Palestinian unilateralerism risks peace

WASHINGTON– In September, the Arab League will ask the United Nations to recognize the State of Palestine, using its pre-1967 borders, with East Jerusalem as its capital and to upgrade its status to full member state.

An official letter will be submitted to the secretary-general of the Security Council requesting that it become a member state of the UN. A committee will then debate the issue and submit a recommendation to the General Assembly within 35 days.

If the United States vetoes its vote, as President Obama committed to in a May 19th speech, Palestine will be prevented from becoming a member.

However, according to some experts, this unilateral action on behalf of the Palestinians is to make a political statement and statehood is not expected.

So why is the Arab League doing it?

Michael Singh, managing director of The Washington Institute and a former senior director for Middle East affairs at the National Security Council, said the move is symbolic.

“The real consequences will be in the diplomatic arena,” Singh said. “It will bring the peace process into a deeper freeze than it is now.”

According to Avi Issacharoff, Middle East correspondent for Haaretz newspaper in Israel, “neither Abbas nor Palestinians think it will bring them a state.”

“But 64 percent of Palestinians polled said they want the letter brought to the UN,” Issacharoff added.

Issacharoff said economic stability is on the minds of Palestinians right now, more so than immediate statehood.

And this unilateral push for statehood not only undermines peace efforts but jeopardizes economic recovery and stability for Palestinians, which is dependent on Israeli cooperation.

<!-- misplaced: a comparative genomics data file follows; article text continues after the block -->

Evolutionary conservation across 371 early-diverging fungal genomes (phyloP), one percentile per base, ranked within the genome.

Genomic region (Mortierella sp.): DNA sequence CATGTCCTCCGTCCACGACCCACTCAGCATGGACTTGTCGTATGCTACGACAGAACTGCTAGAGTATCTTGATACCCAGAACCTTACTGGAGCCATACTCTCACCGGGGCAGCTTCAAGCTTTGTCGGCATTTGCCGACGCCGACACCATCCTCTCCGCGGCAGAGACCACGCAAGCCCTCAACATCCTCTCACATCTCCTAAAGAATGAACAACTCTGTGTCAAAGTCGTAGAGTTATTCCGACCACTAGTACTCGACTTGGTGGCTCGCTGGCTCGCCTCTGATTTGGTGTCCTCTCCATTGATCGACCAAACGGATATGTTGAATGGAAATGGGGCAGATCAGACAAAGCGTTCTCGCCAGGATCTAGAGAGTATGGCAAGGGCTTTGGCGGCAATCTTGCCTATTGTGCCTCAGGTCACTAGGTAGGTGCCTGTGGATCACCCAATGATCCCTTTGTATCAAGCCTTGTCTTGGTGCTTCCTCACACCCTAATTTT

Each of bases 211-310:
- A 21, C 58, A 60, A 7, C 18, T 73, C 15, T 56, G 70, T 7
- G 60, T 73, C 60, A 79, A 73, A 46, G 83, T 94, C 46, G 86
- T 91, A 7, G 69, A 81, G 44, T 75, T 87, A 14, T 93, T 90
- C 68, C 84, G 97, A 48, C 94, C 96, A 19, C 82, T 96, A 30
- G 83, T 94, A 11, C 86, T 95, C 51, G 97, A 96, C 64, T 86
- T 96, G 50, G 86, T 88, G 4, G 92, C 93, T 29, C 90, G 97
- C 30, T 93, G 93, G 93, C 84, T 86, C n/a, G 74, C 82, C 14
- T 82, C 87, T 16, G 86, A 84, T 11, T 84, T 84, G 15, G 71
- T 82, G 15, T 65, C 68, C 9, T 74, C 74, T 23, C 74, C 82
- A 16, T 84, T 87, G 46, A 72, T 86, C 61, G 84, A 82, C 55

(According to the International Monetary Fund, the Palestinian Authority has a deficit that stands at $500 million and rising.)

“The Arab states should recognize the downsides of this unilateral action and be counseling Palestinians to take a more responsible route,” Singh said.

“All the countries supporting this, such as Britain and France, are acting irresponsibly,” Singh said. “They’re pushing Palestinians to go forward but are not the ones who will have to pay the price. The price is going to fall on the Palestinians themselves as well as the Israelis.”

Matt Mainen, a policy analyst at the Institute for Gulf Affairs said Palestinian unilateral action cannot solve the Israeli-Palestinian conflict and neither can the Obama Administration.

The Institute for Gulf Affairs is an independent, nonpartisan organization that publishes information about the Gulf region, its politics and international relations.

“President Obama sees a resolution to the Israeli-Palestinian conflict as a safe way to make an impact in the Middle East,” Mainen said. “Thus far he has failed, and unilateral Palestinian moves will only further demonstrate the Obama administration’s lack of ability to control either party.”

“We won’t see progress, everything will be moving background,” Singh said.

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